Some local authorities are well advanced towards this integrated local policymaking goal in support of economic growth.  Greater Manchester, for example, pioneered a Transport Fund amongst the ten local authorities that make up the City Region as a first step towards this vision.  Now, GM is broadening this vision into an infrastructure fund for the region where transport and other spatial development initiatives vie for the same local funding.  For these authorities, more local freedom and accountability will be eagerly awaited.

Other places are much less well adapted to the coming changes.  The capacity and culture for strategic infrastructure planning has withered in many places as central government has monopolised key decisions for decades.  Technical and analytical capacity in particular will be a struggle for many, particularly where local priorities need a new cross-disciplinary approach covering transport, housing and regeneration.  Another great challenge in some areas will be a need for a culture of collaboration.  New found freedoms over local budgets should be a fine opportunity for local rivals to replace old feuds and competition for central government favours with a new incentive to work together where there is a community of interest.  Even within local authorities there is work to do to break down boundaries and start closer working between teams.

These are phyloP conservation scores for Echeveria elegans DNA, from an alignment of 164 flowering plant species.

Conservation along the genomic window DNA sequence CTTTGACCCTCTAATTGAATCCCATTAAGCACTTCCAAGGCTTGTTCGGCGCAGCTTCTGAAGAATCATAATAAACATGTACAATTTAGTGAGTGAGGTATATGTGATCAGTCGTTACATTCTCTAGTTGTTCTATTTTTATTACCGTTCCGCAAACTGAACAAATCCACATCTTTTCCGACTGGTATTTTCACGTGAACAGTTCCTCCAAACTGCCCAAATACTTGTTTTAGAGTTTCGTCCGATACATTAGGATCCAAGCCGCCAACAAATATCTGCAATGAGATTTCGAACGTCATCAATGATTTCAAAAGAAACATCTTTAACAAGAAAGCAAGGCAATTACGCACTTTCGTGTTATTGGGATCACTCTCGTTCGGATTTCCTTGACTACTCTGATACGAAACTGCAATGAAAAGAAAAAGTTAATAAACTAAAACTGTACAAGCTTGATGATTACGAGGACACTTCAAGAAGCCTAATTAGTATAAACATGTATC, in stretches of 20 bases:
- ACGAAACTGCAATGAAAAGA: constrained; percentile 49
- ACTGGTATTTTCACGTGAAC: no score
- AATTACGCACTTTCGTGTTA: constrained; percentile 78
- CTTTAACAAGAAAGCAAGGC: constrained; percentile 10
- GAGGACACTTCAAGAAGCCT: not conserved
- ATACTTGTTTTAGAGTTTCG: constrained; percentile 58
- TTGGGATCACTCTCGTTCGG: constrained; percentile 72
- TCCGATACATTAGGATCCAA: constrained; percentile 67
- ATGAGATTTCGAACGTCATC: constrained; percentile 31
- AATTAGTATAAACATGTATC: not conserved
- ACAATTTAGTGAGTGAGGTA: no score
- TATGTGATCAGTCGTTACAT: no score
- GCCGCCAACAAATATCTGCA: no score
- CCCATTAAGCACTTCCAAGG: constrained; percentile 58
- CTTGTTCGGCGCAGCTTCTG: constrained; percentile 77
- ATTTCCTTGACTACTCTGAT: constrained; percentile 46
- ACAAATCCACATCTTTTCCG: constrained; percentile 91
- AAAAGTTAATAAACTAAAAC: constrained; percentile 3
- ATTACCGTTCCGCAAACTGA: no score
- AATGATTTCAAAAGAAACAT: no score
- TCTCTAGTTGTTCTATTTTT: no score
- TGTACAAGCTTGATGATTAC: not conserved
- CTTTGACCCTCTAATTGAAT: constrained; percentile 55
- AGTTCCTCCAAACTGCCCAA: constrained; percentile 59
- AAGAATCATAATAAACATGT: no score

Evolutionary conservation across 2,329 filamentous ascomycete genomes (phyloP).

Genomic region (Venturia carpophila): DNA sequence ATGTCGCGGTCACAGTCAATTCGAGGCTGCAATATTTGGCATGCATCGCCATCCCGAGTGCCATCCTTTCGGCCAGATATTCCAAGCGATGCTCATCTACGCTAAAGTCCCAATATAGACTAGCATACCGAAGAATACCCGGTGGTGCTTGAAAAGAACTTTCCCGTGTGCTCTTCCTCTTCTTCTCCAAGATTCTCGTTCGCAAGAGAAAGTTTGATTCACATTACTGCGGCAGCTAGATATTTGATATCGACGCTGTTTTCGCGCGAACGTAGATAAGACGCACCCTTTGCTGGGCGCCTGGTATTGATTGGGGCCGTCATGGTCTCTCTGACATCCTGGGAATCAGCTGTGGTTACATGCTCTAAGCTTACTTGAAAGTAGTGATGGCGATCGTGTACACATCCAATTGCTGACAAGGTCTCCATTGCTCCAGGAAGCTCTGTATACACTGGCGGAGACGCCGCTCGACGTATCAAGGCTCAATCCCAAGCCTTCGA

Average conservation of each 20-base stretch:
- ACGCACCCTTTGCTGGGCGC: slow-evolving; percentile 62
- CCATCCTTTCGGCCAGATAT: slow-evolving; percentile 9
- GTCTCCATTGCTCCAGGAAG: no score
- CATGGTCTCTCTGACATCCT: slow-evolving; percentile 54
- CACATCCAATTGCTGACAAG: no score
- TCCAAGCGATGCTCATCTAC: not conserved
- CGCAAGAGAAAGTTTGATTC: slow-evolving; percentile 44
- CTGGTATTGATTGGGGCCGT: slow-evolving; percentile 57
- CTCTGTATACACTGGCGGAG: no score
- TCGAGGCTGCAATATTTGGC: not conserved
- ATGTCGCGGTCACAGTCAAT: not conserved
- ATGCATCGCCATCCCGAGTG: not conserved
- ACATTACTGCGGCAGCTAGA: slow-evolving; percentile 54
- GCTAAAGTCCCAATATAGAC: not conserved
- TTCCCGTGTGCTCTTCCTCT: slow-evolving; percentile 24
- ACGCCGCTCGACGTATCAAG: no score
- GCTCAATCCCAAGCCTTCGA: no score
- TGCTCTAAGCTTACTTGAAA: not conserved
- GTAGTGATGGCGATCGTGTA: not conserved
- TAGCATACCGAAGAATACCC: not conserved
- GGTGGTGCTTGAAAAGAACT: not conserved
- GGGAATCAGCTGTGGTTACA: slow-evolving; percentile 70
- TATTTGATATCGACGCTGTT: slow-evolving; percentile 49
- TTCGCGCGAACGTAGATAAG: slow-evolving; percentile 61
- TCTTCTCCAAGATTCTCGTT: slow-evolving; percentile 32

The tide of localism and devolution are a real opportunity for local authorities to rediscover their voice in planning our communities, but it would be a shame if some places couldn’t develop the skills or make the leap to grasp it.